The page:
A turbulent journey to the heart of the Olympic dream

March 3, 2010 by  

Red spray paint, broken glass, long lineups and one dead. 

There’s no question, as the city erupted into a magnificent state of chaos and high fives, the Olympic experience manifested from day one with the ferocity of a thousand hippos. 

The past two weeks in Vancouver have been a wild demonstration of unfettered patriotism and drunken delight — oh yeah, and of superior athletic performance.

For the first time ever, I have witnessed people from across Canada truly unite under the influence of two colours and one flag.

For those two Olympic weeks, nothing else seemed to matter.  As long as you were drinking beer and cheering for Canada, you belonged.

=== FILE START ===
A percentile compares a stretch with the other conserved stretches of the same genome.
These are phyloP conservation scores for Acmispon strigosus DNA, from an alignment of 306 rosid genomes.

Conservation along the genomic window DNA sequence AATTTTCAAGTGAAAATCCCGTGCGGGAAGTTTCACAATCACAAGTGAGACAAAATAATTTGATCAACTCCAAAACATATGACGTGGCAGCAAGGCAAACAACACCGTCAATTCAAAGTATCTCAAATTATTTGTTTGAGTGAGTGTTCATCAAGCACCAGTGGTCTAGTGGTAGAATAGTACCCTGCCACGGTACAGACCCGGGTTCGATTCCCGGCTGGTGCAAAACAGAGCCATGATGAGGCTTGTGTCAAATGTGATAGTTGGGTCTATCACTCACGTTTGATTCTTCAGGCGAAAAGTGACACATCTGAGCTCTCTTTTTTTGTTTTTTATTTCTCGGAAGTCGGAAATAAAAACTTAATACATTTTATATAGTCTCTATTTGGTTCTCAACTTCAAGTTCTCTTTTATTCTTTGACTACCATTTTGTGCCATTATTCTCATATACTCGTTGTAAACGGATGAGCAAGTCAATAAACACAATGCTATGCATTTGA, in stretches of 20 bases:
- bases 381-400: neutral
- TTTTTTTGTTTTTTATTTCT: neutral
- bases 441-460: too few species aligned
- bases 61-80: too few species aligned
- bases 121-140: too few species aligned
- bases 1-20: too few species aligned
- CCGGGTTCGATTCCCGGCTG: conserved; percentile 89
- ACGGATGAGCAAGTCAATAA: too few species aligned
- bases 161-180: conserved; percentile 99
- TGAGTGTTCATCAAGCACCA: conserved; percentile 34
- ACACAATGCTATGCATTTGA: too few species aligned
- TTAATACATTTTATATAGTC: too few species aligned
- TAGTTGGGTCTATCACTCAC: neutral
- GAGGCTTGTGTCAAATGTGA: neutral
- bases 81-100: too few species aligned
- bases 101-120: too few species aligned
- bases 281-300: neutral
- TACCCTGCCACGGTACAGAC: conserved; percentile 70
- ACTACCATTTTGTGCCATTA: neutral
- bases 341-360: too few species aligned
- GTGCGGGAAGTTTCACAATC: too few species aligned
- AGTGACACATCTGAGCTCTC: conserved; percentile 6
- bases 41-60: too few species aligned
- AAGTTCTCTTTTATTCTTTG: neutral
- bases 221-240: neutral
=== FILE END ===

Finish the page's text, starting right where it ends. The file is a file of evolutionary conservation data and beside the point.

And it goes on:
By day three, I’d lost my credit card, partied with a millionaire, wore a beer tray on my head at the Heineken House courtesy of a Dutch bartender, slept on a bathroom floor, missed a day of work, witnessed an Olympic protest and pondered the merits of fascism. 

Strangely enough, I wasn’t sure how it all fit together. 

What was the Olympic dream?

In the second week, when America defeated Canada in game two of men’s hockey, a fleeting wave of panic rolled over the red-and-white homeland, like a realization that its national identity could indeed be mortal.

But it was a divine fallacy solved by fate and Sydney Crosby in the gold medal game between the two rival teams.

The universe can be enigmatic sometimes, but it never lies. 

The gold medal in men’s 2010 Olympic hockey is the answer and solution to any existential question or identity crisis any Canadian with a hangover may have.

At least for the next four years. 


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